As athletes and fans gather in the South Korean city of Pyeongchang for the Winter Olympics, the words of Pierre du Coubertin, the father of the modern Olympic Games, have a particular resonance that goes far beyond the sporting arena: “L’important, c’est du participer,” — “It’s the taking part that counts.”
在运动员和体育爱好者齐聚韩国平昌参加和观看冬奥会(Winter Olympics)之际，“现代奥运之父”皮埃尔?顾拜旦(Pierre de Coubertin)的那句名言——“重在参与”——引起了特别的共鸣，包括在竞技场以外的地方。
North and South Korean athletes will march together in the opening ceremony under a neutral banner called the Korean Peninsula Flag and a joint women’s ice hockey team will compete in the games. This symbolic gesture of reconciliation and joint teamwork is powerful in itself, but it also offers a unique chance for meaningful progress behind the scenes to help resolve the nuclear tensions on the Korean peninsula.
North Korea’s decision to send Kim Jong Un’s sister, Kim Yo Jong, to the opening ceremony, together with Kim Yong-nam, the chair of the Supreme People’s Assembly, is encouraging for hopes of diplomatic engagement and rapprochement.
朝鲜决定派出金正恩(Kim Jong Un)的妹妹金与正(Kim Yo Jong)以及朝鲜最高人民会议(Supreme People’s Assembly)常任委员会委员长金永南(Kim Yong Nam)参加冬奥会开幕式，这使人们不由得期待两国能够实现外交接触与和解。
The need could not be more acute. For the past quarter of a century, the focus of the international community’s efforts has been on preventing North Korea becoming a nuclear-armed state. But it may now be the case that the north has entered the final stage of completing the ICBM technology that can reach and hit the continental US loaded with a miniaturised nuclear warhead.
The objective is unchanged; achieving complete, verifiable, irreversible dismantlement of North Korean nuclear weapons and programmes. But the immediate challenge is to achieve that objective in a way that avoids conflict and further nuclear proliferation in the region and beyond. There is also a longer-term need for a new, regional security framework in North-East Asia to replace the fragile, temporary peacekeeping arrangements that have existed since the end of the Korean war.
Diplomats and security experts worldwide warn that the risk of a devastating war is unprecedented. Last month, the Doomsday Clock was reset at two minutes to midnight — the closest to midnight it has been in 65 years.
We know from experience how critical it is to recognise — and then seize — unexpected moments to try and change a dangerous trajectory of events. The Olympic detente could be such a moment. We welcome the gesture of bilateral North-South talks that Kim Jong Un offered in his annual New Year’s Day address. While the three rounds of talks held so far have mainly focused on the modalities of the North’s participation in the Winter Olympics, further talks on security-related confidence-building measures have also been agreed.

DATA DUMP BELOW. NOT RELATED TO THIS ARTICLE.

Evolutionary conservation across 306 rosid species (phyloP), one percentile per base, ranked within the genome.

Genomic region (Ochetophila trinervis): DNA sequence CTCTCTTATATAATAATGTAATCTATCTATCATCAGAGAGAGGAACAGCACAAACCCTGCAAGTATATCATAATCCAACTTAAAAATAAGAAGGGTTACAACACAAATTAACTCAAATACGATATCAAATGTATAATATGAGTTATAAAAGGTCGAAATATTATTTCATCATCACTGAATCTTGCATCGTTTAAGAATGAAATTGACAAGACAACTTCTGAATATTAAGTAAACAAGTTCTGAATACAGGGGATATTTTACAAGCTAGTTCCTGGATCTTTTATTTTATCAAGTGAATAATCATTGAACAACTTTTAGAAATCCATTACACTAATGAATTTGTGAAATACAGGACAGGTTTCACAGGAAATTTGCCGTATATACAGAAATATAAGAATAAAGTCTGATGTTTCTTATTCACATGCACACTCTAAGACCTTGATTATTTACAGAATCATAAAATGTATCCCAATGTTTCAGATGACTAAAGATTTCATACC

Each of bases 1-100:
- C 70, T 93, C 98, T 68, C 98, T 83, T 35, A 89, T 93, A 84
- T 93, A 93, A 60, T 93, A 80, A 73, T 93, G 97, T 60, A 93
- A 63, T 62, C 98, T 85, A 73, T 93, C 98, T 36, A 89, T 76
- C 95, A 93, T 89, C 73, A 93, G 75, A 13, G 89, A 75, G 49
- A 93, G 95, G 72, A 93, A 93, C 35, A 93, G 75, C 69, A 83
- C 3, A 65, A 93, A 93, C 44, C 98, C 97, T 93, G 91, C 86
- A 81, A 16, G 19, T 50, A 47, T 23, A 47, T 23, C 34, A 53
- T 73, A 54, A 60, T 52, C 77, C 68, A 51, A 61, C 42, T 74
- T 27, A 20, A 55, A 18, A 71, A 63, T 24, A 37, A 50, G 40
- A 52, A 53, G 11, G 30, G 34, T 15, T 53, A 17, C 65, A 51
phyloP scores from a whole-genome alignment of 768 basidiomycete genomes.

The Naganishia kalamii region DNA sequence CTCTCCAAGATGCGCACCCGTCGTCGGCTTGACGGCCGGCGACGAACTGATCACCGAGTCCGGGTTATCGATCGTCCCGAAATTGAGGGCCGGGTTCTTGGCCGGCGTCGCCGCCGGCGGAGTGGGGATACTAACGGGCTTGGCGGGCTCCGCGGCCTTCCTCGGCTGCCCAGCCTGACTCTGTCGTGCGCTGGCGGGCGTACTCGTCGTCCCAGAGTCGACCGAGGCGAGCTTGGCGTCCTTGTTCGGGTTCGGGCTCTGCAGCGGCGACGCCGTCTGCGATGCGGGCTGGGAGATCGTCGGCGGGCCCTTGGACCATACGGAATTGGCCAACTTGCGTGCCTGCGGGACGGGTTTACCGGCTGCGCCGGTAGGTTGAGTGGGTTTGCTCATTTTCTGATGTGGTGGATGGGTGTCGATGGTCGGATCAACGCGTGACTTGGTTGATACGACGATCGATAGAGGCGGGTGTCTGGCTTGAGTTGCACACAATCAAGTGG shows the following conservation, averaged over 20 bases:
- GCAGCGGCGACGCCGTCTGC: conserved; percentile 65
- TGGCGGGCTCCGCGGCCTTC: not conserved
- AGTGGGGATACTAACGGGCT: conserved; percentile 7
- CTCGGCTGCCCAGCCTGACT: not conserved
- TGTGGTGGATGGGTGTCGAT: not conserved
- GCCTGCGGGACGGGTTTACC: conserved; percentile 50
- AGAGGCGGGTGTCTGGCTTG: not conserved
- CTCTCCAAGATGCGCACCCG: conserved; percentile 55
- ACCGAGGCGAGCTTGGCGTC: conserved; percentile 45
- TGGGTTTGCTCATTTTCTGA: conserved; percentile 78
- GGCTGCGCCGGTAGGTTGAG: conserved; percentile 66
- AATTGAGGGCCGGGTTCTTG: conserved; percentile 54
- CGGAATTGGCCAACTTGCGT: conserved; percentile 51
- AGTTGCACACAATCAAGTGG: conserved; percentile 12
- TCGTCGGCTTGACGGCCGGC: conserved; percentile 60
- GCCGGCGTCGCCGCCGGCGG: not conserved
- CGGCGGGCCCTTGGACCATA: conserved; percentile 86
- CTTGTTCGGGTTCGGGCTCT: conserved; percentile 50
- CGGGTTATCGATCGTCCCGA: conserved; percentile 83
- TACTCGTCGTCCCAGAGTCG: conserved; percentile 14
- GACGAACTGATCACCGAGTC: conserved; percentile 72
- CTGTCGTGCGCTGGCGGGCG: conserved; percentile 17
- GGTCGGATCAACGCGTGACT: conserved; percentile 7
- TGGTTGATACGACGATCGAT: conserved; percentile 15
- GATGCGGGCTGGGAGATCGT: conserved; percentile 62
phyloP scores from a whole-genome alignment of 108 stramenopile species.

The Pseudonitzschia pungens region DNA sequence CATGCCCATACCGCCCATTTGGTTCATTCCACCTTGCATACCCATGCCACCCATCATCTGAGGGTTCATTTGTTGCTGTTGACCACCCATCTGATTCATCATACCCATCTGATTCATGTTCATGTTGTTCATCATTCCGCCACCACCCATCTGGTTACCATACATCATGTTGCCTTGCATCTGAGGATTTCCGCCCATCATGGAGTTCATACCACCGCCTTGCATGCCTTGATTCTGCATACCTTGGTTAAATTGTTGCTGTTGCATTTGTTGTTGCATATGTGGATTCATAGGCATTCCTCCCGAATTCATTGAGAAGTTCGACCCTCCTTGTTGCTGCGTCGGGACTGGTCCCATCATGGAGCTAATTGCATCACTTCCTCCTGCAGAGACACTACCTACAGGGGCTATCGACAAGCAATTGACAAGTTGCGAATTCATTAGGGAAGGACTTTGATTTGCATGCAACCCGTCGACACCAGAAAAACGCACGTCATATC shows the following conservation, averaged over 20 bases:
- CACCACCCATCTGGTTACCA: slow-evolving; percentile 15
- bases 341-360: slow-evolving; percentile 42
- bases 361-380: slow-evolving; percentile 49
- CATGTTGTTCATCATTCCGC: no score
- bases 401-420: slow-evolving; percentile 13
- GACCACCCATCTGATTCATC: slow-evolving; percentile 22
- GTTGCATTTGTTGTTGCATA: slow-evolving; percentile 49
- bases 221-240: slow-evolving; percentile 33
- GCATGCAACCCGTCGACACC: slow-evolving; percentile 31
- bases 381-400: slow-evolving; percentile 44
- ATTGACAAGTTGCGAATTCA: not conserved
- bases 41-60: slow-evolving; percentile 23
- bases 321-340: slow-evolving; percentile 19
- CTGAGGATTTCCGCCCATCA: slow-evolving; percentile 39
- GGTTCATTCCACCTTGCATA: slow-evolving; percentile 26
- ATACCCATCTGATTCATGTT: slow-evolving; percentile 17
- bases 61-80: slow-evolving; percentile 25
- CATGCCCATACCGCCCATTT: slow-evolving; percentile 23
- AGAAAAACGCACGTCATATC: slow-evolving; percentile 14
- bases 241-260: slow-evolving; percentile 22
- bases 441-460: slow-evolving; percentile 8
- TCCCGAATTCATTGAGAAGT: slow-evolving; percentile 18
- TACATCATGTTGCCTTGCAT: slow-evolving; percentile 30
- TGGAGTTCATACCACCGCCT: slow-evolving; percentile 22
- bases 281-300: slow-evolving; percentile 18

All parties must use this Olympic moment to nurture a positive atmosphere that enables a genuine dialogue to continue, including bilateral military talks. We must make sure that after the Paralympics end, in March, the goodwill does not disappear as fast as the winter snow melts.
In this regard, North Korea’s military parade on the eve of the opening ceremony of the Games was provocative, harming the positive mood. At this critical time, all concerned must avoid inflammatory rhetoric and military activities. Patient diplomacy and sustained engagement can yield results, as we have seen with the Iran nuclear agreement, negotiated between Tehran and the P5+1 countries, including, of course, the US.
We continue to believe that the Iran deal is the best way to prevent nuclear proliferation in the Middle East, and that it can serve as an inspiration for developing a comparable diplomatic process to resolve the current tensions on the Korean peninsula.
A permanent peace treaty requiring North Korea to fully comply with UN Security Council Resolution 2397: to “immediately abandon all nuclear weapons and existing nuclear programs in a complete, verifiable and irreversible manner”, beginning with unfettered access of the International Atomic Energy Agency to the nuclear facilities, would be the ideal outcome.
签署一份要求朝鲜完全遵守联合国安理会第2397号决议的永久和平条约将是理想的结果——根据决议，“朝鲜应立即以完全、可核查和不可逆转的方式放弃所有核武器和现有核计划”，首先应允许国际原子能机构(International Atomic Energy Agency)不受限制地进入核设施。
The path to such an accord will be long and arduous, requiring stamina and discipline from all sides. Let us hope that leaders on both sides of the 38th parallel, as well as the international community, will follow the example of their Olympic athletes in striving for the greatest prize of all: a lasting, not temporary, peace on the Korean peninsula.